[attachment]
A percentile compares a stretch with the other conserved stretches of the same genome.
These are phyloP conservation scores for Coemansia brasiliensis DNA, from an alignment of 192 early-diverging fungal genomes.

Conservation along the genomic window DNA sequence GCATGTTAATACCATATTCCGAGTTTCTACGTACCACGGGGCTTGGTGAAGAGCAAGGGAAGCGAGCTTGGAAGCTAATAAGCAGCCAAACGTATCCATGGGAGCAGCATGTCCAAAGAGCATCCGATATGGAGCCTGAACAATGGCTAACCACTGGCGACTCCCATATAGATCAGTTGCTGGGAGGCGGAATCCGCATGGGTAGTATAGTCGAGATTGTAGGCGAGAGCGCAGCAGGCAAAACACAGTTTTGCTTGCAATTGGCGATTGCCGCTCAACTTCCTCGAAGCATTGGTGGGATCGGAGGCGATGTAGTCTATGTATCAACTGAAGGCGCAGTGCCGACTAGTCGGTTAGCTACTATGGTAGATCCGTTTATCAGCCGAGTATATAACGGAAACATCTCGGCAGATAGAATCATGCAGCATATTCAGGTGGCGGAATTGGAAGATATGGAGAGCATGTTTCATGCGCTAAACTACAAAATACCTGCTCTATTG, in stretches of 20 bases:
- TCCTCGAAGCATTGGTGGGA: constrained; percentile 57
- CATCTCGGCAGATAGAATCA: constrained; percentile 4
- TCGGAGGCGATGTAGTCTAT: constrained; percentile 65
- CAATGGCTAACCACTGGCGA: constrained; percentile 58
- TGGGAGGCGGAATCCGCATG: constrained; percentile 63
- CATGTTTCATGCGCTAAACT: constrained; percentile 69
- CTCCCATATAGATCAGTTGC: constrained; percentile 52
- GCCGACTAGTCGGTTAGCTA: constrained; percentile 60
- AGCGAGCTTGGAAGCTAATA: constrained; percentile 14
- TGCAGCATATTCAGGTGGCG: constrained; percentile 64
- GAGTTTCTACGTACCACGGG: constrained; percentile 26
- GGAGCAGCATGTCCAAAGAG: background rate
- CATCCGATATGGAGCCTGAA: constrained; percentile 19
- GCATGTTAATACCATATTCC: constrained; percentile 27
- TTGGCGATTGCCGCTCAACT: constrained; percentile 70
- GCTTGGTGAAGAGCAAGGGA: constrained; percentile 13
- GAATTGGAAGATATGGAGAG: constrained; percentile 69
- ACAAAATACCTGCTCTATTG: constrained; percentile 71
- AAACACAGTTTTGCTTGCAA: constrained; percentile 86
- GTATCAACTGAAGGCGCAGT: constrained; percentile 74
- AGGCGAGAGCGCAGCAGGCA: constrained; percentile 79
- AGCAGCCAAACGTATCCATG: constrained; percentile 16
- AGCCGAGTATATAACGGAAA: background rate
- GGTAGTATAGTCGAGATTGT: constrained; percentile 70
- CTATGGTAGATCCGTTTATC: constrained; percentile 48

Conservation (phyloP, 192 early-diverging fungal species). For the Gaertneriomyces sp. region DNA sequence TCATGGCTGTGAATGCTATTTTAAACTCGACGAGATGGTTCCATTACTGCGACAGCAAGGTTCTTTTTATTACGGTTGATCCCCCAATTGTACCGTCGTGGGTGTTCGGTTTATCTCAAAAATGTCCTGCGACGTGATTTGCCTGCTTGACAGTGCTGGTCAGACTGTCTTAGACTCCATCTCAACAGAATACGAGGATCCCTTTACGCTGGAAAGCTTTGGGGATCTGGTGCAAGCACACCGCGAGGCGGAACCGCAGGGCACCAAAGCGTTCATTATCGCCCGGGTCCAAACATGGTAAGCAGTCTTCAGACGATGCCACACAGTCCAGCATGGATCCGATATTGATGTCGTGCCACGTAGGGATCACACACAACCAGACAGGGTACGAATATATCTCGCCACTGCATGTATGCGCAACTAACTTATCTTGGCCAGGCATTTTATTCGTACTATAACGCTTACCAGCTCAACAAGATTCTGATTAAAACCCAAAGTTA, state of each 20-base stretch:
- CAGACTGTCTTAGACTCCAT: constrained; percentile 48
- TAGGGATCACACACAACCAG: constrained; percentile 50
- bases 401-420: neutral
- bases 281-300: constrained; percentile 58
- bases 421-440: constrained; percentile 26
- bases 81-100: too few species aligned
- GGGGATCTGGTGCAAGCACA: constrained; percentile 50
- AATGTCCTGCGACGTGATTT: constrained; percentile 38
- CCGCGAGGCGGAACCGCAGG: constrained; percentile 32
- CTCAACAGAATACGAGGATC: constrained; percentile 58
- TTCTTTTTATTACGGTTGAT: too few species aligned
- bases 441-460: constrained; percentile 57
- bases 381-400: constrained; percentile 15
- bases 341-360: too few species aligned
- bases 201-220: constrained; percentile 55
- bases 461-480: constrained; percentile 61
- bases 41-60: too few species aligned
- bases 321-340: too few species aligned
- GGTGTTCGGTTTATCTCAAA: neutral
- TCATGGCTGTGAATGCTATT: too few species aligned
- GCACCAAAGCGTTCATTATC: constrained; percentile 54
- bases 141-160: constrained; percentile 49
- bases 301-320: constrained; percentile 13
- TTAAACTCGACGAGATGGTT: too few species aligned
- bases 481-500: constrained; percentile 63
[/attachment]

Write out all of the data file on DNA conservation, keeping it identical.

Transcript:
A percentile compares a stretch with the other conserved stretches of the same genome.
These are phyloP conservation scores for Coemansia brasiliensis DNA, from an alignment of 192 early-diverging fungal genomes.

Conservation along the genomic window DNA sequence GCATGTTAATACCATATTCCGAGTTTCTACGTACCACGGGGCTTGGTGAAGAGCAAGGGAAGCGAGCTTGGAAGCTAATAAGCAGCCAAACGTATCCATGGGAGCAGCATGTCCAAAGAGCATCCGATATGGAGCCTGAACAATGGCTAACCACTGGCGACTCCCATATAGATCAGTTGCTGGGAGGCGGAATCCGCATGGGTAGTATAGTCGAGATTGTAGGCGAGAGCGCAGCAGGCAAAACACAGTTTTGCTTGCAATTGGCGATTGCCGCTCAACTTCCTCGAAGCATTGGTGGGATCGGAGGCGATGTAGTCTATGTATCAACTGAAGGCGCAGTGCCGACTAGTCGGTTAGCTACTATGGTAGATCCGTTTATCAGCCGAGTATATAACGGAAACATCTCGGCAGATAGAATCATGCAGCATATTCAGGTGGCGGAATTGGAAGATATGGAGAGCATGTTTCATGCGCTAAACTACAAAATACCTGCTCTATTG, in stretches of 20 bases:
- TCCTCGAAGCATTGGTGGGA: constrained; percentile 57
- CATCTCGGCAGATAGAATCA: constrained; percentile 4
- TCGGAGGCGATGTAGTCTAT: constrained; percentile 65
- CAATGGCTAACCACTGGCGA: constrained; percentile 58
- TGGGAGGCGGAATCCGCATG: constrained; percentile 63
- CATGTTTCATGCGCTAAACT: constrained; percentile 69
- CTCCCATATAGATCAGTTGC: constrained; percentile 52
- GCCGACTAGTCGGTTAGCTA: constrained; percentile 60
- AGCGAGCTTGGAAGCTAATA: constrained; percentile 14
- TGCAGCATATTCAGGTGGCG: constrained; percentile 64
- GAGTTTCTACGTACCACGGG: constrained; percentile 26
- GGAGCAGCATGTCCAAAGAG: background rate
- CATCCGATATGGAGCCTGAA: constrained; percentile 19
- GCATGTTAATACCATATTCC: constrained; percentile 27
- TTGGCGATTGCCGCTCAACT: constrained; percentile 70
- GCTTGGTGAAGAGCAAGGGA: constrained; percentile 13
- GAATTGGAAGATATGGAGAG: constrained; percentile 69
- ACAAAATACCTGCTCTATTG: constrained; percentile 71
- AAACACAGTTTTGCTTGCAA: constrained; percentile 86
- GTATCAACTGAAGGCGCAGT: constrained; percentile 74
- AGGCGAGAGCGCAGCAGGCA: constrained; percentile 79
- AGCAGCCAAACGTATCCATG: constrained; percentile 16
- AGCCGAGTATATAACGGAAA: background rate
- GGTAGTATAGTCGAGATTGT: constrained; percentile 70
- CTATGGTAGATCCGTTTATC: constrained; percentile 48

Conservation (phyloP, 192 early-diverging fungal species). For the Gaertneriomyces sp. region DNA sequence TCATGGCTGTGAATGCTATTTTAAACTCGACGAGATGGTTCCATTACTGCGACAGCAAGGTTCTTTTTATTACGGTTGATCCCCCAATTGTACCGTCGTGGGTGTTCGGTTTATCTCAAAAATGTCCTGCGACGTGATTTGCCTGCTTGACAGTGCTGGTCAGACTGTCTTAGACTCCATCTCAACAGAATACGAGGATCCCTTTACGCTGGAAAGCTTTGGGGATCTGGTGCAAGCACACCGCGAGGCGGAACCGCAGGGCACCAAAGCGTTCATTATCGCCCGGGTCCAAACATGGTAAGCAGTCTTCAGACGATGCCACACAGTCCAGCATGGATCCGATATTGATGTCGTGCCACGTAGGGATCACACACAACCAGACAGGGTACGAATATATCTCGCCACTGCATGTATGCGCAACTAACTTATCTTGGCCAGGCATTTTATTCGTACTATAACGCTTACCAGCTCAACAAGATTCTGATTAAAACCCAAAGTTA, state of each 20-base stretch:
- CAGACTGTCTTAGACTCCAT: constrained; percentile 48
- TAGGGATCACACACAACCAG: constrained; percentile 50
- bases 401-420: neutral
- bases 281-300: constrained; percentile 58
- bases 421-440: constrained; percentile 26
- bases 81-100: too few species aligned
- GGGGATCTGGTGCAAGCACA: constrained; percentile 50
- AATGTCCTGCGACGTGATTT: constrained; percentile 38
- CCGCGAGGCGGAACCGCAGG: constrained; percentile 32
- CTCAACAGAATACGAGGATC: constrained; percentile 58
- TTCTTTTTATTACGGTTGAT: too few species aligned
- bases 441-460: constrained; percentile 57
- bases 381-400: constrained; percentile 15
- bases 341-360: too few species aligned
- bases 201-220: constrained; percentile 55
- bases 461-480: constrained; percentile 61
- bases 41-60: too few species aligned
- bases 321-340: too few species aligned
- GGTGTTCGGTTTATCTCAAA: neutral
- TCATGGCTGTGAATGCTATT: too few species aligned
- GCACCAAAGCGTTCATTATC: constrained; percentile 54
- bases 141-160: constrained; percentile 49
- bases 301-320: constrained; percentile 13
- TTAAACTCGACGAGATGGTT: too few species aligned
- bases 481-500: constrained; percentile 63